To Wisdom’s credit--so far anyway--this doesn’t look like the typical gruesome network cop drama arrayed with female victims and their predatory killers (even though there are two such victims in the pilot). It does look like a good idea in search of genuine high-tech bona fides.
Piven and Jones are wasted in formulaic predictability. By the end of the first episode, you’ll realize that the show will focus on a crime of the week, essentially doing a bargain basement take on “Person of Interest.”
Despite the ridiculous premise, the hollow performances, the shallow sketches that substitute for characters, and the incredibly thoughtless approach to the emotional lives of those characters, there are still moments when you might actually want to see what happens next. At times, it’s because an actor crackles with energy, and at others, it’s because it just doesn’t seem possible that things could get even dumber.
A watered-down “Person of Interest” crossed with Fox’s failed “APB,” this time-waster stars Jeremy Piven as a Silicon Valley mogul touched by tragedy when his daughter is murdered, leading him to quit his company and create a crowd-sourced, crime-solving app. ... And to think CBS’s Sunday night was once home to a prestige drama like “The Good Wife” and now it’s a parking spot for this disappointment.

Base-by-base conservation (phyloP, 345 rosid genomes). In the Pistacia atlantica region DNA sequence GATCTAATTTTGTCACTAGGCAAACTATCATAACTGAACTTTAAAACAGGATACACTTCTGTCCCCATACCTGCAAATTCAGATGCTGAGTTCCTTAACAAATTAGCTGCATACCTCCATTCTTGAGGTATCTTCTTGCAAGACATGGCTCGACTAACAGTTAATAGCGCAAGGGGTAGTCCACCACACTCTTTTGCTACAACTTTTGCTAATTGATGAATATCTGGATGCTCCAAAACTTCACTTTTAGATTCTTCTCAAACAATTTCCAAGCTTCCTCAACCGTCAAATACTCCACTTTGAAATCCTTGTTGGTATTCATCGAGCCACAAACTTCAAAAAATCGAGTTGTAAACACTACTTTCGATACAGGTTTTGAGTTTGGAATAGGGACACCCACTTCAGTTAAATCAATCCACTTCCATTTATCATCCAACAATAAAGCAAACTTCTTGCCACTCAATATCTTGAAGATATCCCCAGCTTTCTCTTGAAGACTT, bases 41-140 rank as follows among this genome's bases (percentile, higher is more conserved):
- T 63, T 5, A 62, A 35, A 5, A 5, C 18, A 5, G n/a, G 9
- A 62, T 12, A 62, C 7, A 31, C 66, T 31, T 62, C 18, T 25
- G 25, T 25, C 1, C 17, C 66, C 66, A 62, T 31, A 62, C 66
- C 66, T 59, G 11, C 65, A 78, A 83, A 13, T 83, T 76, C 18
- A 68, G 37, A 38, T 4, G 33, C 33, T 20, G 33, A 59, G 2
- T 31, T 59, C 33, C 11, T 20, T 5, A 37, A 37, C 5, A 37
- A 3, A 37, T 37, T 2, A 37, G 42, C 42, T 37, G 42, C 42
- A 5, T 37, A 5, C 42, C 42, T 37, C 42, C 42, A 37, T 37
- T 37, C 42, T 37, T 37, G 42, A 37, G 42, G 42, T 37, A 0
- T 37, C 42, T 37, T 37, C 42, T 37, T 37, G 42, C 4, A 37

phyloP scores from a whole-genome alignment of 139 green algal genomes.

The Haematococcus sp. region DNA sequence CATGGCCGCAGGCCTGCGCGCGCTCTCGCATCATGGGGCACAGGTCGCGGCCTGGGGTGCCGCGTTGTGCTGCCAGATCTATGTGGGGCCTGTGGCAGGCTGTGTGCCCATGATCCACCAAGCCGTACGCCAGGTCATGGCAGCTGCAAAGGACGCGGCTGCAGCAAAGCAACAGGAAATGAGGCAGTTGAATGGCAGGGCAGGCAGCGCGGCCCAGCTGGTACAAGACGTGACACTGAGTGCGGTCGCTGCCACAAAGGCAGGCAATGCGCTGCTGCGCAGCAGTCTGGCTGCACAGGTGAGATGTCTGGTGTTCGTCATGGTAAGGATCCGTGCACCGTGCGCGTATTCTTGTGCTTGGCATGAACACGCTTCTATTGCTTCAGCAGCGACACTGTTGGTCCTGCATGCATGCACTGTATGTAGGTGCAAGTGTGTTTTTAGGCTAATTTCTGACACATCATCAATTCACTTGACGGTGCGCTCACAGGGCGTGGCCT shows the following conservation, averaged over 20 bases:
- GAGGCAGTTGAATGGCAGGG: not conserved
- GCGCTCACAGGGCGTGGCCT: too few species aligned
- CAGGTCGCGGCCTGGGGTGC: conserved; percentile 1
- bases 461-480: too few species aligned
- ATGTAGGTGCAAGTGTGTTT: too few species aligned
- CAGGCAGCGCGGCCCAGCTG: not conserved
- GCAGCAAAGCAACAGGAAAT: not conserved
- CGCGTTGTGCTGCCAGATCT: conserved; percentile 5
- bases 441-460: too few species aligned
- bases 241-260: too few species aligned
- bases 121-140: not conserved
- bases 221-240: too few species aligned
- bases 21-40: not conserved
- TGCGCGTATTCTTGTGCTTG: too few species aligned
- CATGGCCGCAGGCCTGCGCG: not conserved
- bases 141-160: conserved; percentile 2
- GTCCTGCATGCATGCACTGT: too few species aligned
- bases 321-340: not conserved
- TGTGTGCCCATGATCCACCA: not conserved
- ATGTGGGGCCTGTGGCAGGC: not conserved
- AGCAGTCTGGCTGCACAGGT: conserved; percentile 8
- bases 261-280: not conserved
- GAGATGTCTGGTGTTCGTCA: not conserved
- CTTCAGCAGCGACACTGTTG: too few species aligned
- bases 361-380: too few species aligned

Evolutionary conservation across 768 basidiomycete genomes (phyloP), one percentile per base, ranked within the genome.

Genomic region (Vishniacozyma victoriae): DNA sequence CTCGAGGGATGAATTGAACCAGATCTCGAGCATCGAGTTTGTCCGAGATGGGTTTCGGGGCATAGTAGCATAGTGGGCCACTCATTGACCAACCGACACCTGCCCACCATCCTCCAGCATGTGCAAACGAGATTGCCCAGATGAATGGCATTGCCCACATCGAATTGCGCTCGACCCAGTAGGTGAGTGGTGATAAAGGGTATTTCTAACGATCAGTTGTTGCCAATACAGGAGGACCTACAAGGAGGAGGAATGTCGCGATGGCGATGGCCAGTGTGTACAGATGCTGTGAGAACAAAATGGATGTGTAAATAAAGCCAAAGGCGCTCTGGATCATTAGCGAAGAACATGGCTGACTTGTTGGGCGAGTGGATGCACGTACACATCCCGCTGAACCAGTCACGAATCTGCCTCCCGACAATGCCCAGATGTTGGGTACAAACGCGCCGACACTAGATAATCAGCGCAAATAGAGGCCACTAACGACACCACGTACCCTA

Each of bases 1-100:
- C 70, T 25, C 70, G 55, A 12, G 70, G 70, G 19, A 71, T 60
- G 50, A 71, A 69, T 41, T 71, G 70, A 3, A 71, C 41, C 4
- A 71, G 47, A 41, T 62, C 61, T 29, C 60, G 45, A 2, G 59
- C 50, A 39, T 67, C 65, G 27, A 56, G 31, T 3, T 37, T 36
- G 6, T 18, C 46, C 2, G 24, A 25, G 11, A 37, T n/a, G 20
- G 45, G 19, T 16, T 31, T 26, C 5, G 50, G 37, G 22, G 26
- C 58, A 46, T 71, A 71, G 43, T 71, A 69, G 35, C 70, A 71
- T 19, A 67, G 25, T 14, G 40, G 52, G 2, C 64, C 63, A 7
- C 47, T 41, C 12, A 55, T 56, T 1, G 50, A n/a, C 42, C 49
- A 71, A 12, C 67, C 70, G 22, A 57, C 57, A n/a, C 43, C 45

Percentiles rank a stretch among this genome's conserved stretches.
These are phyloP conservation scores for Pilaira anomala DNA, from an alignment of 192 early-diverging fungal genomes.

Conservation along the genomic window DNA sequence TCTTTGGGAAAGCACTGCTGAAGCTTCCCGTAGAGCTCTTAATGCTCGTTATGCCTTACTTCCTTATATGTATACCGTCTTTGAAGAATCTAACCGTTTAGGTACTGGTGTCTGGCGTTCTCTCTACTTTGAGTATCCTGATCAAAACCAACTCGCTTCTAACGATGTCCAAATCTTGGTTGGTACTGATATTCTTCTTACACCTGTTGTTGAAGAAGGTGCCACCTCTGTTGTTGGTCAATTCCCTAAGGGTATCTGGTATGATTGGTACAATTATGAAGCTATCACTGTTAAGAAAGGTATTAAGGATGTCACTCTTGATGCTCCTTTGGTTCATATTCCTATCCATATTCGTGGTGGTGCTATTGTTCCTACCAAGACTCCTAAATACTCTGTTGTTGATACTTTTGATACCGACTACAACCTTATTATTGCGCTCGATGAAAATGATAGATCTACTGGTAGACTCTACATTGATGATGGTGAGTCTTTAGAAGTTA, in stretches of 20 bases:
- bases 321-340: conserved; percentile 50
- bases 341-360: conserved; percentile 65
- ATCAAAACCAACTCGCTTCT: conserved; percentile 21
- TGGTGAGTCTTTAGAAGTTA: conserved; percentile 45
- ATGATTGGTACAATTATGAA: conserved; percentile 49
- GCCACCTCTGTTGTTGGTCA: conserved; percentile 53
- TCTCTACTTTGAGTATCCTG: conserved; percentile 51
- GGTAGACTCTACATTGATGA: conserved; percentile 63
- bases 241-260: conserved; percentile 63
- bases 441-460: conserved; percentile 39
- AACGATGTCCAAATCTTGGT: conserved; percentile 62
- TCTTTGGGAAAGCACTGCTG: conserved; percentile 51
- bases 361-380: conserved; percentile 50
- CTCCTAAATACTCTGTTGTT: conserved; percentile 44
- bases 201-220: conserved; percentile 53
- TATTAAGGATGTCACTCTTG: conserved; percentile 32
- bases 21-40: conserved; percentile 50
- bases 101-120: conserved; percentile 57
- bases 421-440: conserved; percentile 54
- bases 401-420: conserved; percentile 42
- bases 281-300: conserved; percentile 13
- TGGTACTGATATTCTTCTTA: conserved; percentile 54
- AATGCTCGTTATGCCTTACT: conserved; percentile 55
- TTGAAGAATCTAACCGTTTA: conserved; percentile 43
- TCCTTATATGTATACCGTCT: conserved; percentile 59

From pacing to plotting to smirky hipster pseudowisdom ("Privacy? We gave that up a long time ago so we could watch cat videos on our cellphone"). Wisdom of the Crowd is a stylistic clone of Person of Interest and Bull. In terms of IQ points, it's the lowest yet.
There is an attempt here to tap into what makes shows like Scorpion and Person of Interest lack, but neither the acting nor the writing delivers the minor narrative pleasures that those series serves up intermittently. Instead, Wisdom of the Crowd acts as an egregious, even embarrassing gesture toward understanding the age of social media, a husk of modern tropes made with minimal passion and even less care.